Jess' mentorship of Gwen in Across the Spider-Verse was also praised by Caitlin Chappell of Comic Book Resources (CBR), who wrote that "while audiences do not see much of Gwen's mentorship under Jess, the impact she has on Gwen is outstanding. Gwen has learned a few tricks from Jess, but what truly stands out is Gwen's knowledge of the Spider-Verse".[14] Daniel Chin of The Ringer provided praise for a scene featuring Gwen and Miles in Across the Spider-Verse, writing that them "spending time atop the Williamsburgh Savings Bank Tower, gazing on an inverted New York City skyline as they hang upside down together, make some of the most lasting impressions [in the film]".[13]

Response to trans allegory interpretations

Audience response to interpretations of Gwen as trans or of her story as an allegory for trans identity was positive, according to writers and media outlets covering the film. Hansford wrote that "Whether Gwen Stacy is trans, an ally or simply a metaphor for the trans experience, many fans have praised the inclusion of a trans-coded superhero overcoming adversity in a world hellbent on suppressing her".[53] Asmelash, Colbert, and IGN's Alex Stedman all cited one fan who wrote "Trans (and even cis) fans have every right to say Gwen Stacy is trans, even if the movies never outright confirm it. You can't deny that it's been hinted at. The fact is— if she can make somebody feel represented, who are you to tell them they're wrong?"[50][52][55] Avery Kaplan of Popverse wrote that even if Gwen is cis, she can still be relatable for trans viewers, referring to a scene "in which [Gwen and Miles] express how deeply they empathize with one another in spite of the seemingly different nature of their respective circumstances. The unqualified empathy between the two leading characters in spite of their disparate origins – they're literally from different dimensions – embodies one of the key themes of the Spider-Verse concept".[54]

Though fan and media response did include positive reactions to this interpretation, some viewers pushed back on the idea. Baker-Whitelaw wrote that "as more viewers began to discuss this interpretation on social media, it provoked a variety of reactions—both with predictable transphobic backlash and in a more complicated debate about whether queer/trans subtext is a cop-out compared to 'real' representation".[58] Tunnell was cited as having received hateful responses and death threats, to which she expressed that "support and solidarity" with transgender individuals is of high importance due to "the fact that people are so rabid and hateful about the sheer concept of a character being trans, or even just a strong trans ally".[50]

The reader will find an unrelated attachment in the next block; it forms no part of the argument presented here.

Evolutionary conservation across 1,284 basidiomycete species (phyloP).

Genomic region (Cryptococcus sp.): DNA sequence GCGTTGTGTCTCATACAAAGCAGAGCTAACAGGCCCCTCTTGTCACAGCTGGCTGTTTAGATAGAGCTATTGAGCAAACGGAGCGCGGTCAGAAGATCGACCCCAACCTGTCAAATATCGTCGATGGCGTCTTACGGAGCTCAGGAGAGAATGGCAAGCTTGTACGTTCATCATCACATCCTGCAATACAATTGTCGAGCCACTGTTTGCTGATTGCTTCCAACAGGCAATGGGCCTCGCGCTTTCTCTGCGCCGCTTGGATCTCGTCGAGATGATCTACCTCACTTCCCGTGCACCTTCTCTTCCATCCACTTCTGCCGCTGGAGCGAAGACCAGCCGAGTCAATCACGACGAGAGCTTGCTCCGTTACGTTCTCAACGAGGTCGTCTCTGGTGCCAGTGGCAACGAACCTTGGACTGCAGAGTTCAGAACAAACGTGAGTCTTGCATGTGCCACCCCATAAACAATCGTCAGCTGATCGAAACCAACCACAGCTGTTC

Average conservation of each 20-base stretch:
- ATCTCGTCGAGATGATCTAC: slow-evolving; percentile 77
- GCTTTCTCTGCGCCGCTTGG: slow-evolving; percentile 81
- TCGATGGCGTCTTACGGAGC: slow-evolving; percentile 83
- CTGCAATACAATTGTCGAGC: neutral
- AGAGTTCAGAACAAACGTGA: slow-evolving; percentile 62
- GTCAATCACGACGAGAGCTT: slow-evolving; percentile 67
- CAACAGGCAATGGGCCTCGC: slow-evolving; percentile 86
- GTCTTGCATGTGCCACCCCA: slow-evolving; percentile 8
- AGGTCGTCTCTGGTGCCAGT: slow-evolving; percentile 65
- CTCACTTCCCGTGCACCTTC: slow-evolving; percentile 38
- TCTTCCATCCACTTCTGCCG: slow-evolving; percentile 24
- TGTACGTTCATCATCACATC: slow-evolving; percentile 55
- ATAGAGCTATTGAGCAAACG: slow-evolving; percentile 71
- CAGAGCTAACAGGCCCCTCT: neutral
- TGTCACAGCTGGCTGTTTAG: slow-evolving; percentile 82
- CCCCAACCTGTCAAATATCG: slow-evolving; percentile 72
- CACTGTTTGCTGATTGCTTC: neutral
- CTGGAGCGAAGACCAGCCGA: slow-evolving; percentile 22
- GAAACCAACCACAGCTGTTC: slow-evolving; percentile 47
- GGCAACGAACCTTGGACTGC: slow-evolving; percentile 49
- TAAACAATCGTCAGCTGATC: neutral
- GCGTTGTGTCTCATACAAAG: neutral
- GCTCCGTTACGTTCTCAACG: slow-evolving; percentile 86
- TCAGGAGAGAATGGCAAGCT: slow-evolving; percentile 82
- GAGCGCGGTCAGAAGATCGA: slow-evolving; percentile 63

Additionally, several theaters in Muslim-majority countries in the Middle East abruptly pulled their scheduled screenings of the film, set for release in the region on June 22, 2023.[57] Though no official or explicit bans of the film's release were issued, many speculated that the film failed to pass regional censorship requirements due to its brief visual references to the transgender flag.[57][60]

See also

Notes

  1. ^ a b Sources citing such audience interpretations include:[50][51][52][53][54][55]

References

  1. ^ Wilkins, Jonathan, ed. (December 2018). Spider-Man: Into the Spider-Verse – The Official Movie Special. Titan Magazines. p. 6. ISBN 9781785868146. Archived from the original on June 17, 2023. Retrieved June 17, 2023.
  2. ^ a b c Taylor, James C. (2022). "Postmodern Parody in Animated Superhero Cinema". In Piatti-Farnell, Lorna (ed.). The Superhero Multiverse: Readapting Comic Book Icons in Twenty-First-Century Film and Popular Media. Lexington Books. pp. 95–97. ISBN 9781793624604. LCCN 2021033568. Archived from the original on August 14, 2023. Retrieved August 2, 2023.
  3. ^ a b c d Ridaryanthi, Melly; Jinguli, Noel Ethelbert (March 1, 2021). "Semiotics Analysis on Gender Role Representations in Spider-Man: Into the Spider-Verse". International Journal of Advanced Research in Education and Society. 3 (1). Asian Scholars Network: 41–42. ISSN 2682-8138. Archived from the original on June 18, 2023. Retrieved June 19, 2023.
  4. ^ Parra Martínez, María Inmaculada (2020). "On comics, narratives and transmedia multiverses: re-envisioning the wall-crawler in Spider-Man: Into the Spider-Verse". Miguel Hernández Communication Journal. 11 (2). Universidad Católica San Antonio de Murcia (published July 31, 2020): 210. doi:10.21134/mhcj.v11i0.339. ISSN 1989-8681. S2CID 225367726. Archived from the original on June 18, 2023. Retrieved June 19, 2023.
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  13. ^ a b c d Chin, Daniel (June 2, 2023). "'Spider-Man: Across the Spider-Verse' Is a Multiversal Masterpiece". The Ringer. Archived from the original on June 2, 2023. Retrieved June 15, 2023.
  14. ^ a b c d Chappell, Caitlin (June 15, 2023). "Across the Spider-Verse Sets up a Mentorship Better Than Peter and Miles". CBR. Archived from the original on June 15, 2023. Retrieved June 15, 2023.
  15. ^ a b c d Harris, Jeffrey (June 9, 2023). "'Across the Spider-Verse' Takes Miles & Gwen's Relationship Farther Than the Comics". Collider. Archived from the original on August 13, 2023. Retrieved June 15, 2023.
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  17. ^ a b Davids, Brian (June 7, 2023). "'Spider-Man: Across the Spider-Verse' Star Daniel Kaluuya on Creating Spider-Punk and Catching That Surprise Character". The Hollywood Reporter. Archived from the original on June 7, 2023. Retrieved June 17, 2023.